You can detail the relationships your character has left behind (those that weren't interested in joining the fleet). But the connection with these characters will probably fade the longer you play your character and the longer it will take for messages to arrive from these people that where left behind.

Habits and rituals

Your character is probably from a culture different then yours and might be interlinked with one or more subcultures as well. This probably infers their habits and rituals. How does your character greet people? What is their normal routine? Do they have certain ticks that others might find annoying, off-putting or even disgusting? Do they celebrate certain holidays?

Hobbies, likes and dislikes

Your character might have preferences when it comes to music, art, food, drink, culture, weather, climate, games, mates, stories, politics, religions, races, etc. Usually picking a handful of things your character really likes or dislikes will heighten the chance you run into one or more of these elements sparking an enthusiastic rant or two. But if you feel like it you can always jump in and determine on the spot that your character has a strong opinion about anything, positive or negative.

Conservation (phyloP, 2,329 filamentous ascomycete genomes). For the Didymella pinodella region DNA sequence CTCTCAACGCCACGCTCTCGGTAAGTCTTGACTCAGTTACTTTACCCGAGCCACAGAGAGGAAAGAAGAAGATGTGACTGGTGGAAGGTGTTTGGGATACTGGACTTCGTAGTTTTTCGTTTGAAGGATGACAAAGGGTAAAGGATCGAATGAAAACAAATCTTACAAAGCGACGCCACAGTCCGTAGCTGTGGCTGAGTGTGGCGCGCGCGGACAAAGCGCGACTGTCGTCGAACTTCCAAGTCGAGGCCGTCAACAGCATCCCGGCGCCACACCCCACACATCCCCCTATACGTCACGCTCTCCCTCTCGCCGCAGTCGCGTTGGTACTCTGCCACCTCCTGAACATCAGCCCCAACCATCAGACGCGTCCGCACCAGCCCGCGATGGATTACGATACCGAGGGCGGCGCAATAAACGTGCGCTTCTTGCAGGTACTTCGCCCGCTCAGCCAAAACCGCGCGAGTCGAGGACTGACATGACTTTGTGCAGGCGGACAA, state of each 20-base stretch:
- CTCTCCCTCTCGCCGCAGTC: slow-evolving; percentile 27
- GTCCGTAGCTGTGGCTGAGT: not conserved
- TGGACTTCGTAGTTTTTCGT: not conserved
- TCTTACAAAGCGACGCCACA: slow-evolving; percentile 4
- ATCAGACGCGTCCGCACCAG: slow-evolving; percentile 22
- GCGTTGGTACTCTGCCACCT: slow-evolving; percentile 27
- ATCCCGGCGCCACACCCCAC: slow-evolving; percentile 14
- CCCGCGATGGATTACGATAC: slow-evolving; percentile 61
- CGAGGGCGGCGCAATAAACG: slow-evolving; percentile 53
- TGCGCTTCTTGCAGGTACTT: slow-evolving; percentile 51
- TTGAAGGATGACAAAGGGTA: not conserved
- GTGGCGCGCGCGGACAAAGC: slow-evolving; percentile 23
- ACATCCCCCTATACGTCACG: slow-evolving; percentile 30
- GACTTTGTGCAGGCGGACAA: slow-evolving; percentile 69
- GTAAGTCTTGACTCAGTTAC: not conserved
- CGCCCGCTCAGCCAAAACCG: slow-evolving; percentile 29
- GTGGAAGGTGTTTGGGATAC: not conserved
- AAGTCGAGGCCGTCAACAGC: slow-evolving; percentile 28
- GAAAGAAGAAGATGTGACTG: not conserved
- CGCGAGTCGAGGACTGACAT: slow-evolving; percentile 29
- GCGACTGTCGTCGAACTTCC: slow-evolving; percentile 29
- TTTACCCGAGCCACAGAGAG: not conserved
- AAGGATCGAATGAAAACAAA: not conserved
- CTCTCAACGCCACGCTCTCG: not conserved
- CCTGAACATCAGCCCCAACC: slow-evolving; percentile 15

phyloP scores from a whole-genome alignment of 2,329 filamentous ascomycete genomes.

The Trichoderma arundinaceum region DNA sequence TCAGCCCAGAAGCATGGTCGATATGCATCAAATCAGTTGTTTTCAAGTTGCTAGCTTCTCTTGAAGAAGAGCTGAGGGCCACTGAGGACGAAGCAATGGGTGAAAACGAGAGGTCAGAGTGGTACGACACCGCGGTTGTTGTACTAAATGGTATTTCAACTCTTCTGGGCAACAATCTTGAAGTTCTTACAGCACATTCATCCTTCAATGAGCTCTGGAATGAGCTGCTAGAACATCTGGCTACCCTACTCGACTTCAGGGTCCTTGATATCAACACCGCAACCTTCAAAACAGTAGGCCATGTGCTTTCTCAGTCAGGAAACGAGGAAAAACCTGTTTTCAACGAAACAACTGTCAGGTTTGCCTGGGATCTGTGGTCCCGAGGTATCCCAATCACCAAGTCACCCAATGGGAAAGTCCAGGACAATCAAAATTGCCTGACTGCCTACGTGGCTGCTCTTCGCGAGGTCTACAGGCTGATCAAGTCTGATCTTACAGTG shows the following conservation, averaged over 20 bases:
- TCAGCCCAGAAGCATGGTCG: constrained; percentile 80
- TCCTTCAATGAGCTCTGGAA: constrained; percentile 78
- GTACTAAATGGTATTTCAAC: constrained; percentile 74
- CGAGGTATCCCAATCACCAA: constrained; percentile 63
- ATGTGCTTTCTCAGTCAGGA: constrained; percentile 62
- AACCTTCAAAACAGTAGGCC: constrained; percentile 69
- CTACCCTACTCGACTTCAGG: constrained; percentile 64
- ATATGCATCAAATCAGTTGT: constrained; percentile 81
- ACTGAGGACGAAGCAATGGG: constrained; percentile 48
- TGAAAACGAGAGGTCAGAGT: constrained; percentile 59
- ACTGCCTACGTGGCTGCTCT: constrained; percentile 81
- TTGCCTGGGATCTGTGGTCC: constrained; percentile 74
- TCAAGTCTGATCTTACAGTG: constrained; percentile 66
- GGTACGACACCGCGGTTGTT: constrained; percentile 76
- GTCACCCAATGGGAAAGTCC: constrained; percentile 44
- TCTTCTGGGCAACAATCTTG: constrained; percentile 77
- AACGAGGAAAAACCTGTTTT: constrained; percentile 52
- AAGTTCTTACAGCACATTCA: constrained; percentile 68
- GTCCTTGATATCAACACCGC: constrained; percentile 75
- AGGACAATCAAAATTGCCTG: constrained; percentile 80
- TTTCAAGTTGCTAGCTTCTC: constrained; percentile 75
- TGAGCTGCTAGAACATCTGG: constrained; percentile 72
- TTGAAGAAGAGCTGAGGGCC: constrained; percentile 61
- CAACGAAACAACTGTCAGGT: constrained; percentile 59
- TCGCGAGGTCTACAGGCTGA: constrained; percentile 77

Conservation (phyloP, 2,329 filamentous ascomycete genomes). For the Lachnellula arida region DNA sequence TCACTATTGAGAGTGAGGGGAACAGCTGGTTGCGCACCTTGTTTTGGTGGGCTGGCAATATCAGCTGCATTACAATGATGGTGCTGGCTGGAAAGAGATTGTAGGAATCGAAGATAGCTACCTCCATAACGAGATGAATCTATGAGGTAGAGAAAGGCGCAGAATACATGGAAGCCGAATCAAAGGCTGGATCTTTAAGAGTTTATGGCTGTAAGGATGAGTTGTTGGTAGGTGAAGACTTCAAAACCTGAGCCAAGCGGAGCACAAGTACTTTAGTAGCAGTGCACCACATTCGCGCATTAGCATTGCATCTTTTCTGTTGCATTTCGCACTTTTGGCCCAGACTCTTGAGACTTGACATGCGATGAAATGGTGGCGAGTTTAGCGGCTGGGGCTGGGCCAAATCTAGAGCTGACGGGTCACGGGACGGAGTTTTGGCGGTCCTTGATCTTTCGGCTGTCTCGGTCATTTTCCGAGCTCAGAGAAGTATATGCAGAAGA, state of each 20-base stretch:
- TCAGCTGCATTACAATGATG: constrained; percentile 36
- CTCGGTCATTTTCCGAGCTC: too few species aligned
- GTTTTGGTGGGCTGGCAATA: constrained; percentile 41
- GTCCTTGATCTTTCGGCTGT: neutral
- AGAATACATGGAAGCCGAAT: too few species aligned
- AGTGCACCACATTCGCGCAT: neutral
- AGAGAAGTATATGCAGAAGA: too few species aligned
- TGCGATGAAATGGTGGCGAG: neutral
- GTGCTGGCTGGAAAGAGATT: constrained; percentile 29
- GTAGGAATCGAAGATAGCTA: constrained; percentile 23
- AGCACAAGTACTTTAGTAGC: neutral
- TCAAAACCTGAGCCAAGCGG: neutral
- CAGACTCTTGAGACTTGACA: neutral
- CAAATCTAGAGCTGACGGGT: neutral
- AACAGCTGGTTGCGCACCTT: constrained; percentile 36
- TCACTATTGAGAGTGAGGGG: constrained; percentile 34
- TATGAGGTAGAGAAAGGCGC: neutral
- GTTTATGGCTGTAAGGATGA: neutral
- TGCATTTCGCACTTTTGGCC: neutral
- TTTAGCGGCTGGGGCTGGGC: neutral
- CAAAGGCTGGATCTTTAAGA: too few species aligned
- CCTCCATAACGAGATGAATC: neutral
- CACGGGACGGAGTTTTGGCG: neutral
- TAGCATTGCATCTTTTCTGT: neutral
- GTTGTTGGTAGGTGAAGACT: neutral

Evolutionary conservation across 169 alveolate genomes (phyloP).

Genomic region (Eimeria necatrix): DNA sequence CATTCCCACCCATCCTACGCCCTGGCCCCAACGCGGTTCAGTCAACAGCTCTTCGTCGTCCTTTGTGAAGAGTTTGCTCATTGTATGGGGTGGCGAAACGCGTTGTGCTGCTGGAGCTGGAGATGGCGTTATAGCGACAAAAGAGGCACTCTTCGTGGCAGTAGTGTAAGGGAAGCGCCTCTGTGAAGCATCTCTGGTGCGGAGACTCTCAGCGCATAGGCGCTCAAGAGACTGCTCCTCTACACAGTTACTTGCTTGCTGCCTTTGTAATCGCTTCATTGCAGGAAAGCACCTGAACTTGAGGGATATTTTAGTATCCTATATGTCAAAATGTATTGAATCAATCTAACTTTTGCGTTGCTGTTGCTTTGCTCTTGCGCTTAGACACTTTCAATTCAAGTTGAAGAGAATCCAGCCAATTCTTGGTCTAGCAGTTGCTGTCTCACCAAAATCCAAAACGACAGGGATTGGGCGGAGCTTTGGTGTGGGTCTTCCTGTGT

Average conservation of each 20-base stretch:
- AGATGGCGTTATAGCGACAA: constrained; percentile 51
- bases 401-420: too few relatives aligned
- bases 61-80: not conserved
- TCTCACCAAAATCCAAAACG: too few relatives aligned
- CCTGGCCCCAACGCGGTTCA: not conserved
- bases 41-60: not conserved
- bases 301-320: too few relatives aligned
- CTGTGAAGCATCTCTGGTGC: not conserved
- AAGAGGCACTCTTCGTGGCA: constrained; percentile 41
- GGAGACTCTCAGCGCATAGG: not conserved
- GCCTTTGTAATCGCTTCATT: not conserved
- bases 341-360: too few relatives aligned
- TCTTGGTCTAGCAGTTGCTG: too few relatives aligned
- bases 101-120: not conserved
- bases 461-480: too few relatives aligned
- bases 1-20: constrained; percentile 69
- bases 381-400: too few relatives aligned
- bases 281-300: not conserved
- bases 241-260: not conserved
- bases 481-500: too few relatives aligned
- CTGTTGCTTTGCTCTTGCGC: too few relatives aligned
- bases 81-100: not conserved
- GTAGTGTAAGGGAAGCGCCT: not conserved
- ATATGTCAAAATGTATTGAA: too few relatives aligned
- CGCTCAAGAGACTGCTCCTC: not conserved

Recent events

This is usually the events right before this event. It details why your character has decided to transfer to the ship that will make contact with the unknown factions and worlds and usually explains their goals.

Further History

Your characters history, where they come from, where they studied, past relationships/jobs, and how much they have seen from the galaxy is usually surprisingly irrelevant when compared to the above factors. Feel free to detail them, including where your character picked up their skills, gear and how this history has influenced the above factors, it might give you something to talk about when other topics are exhausted, but usually it has little influence on the game itself.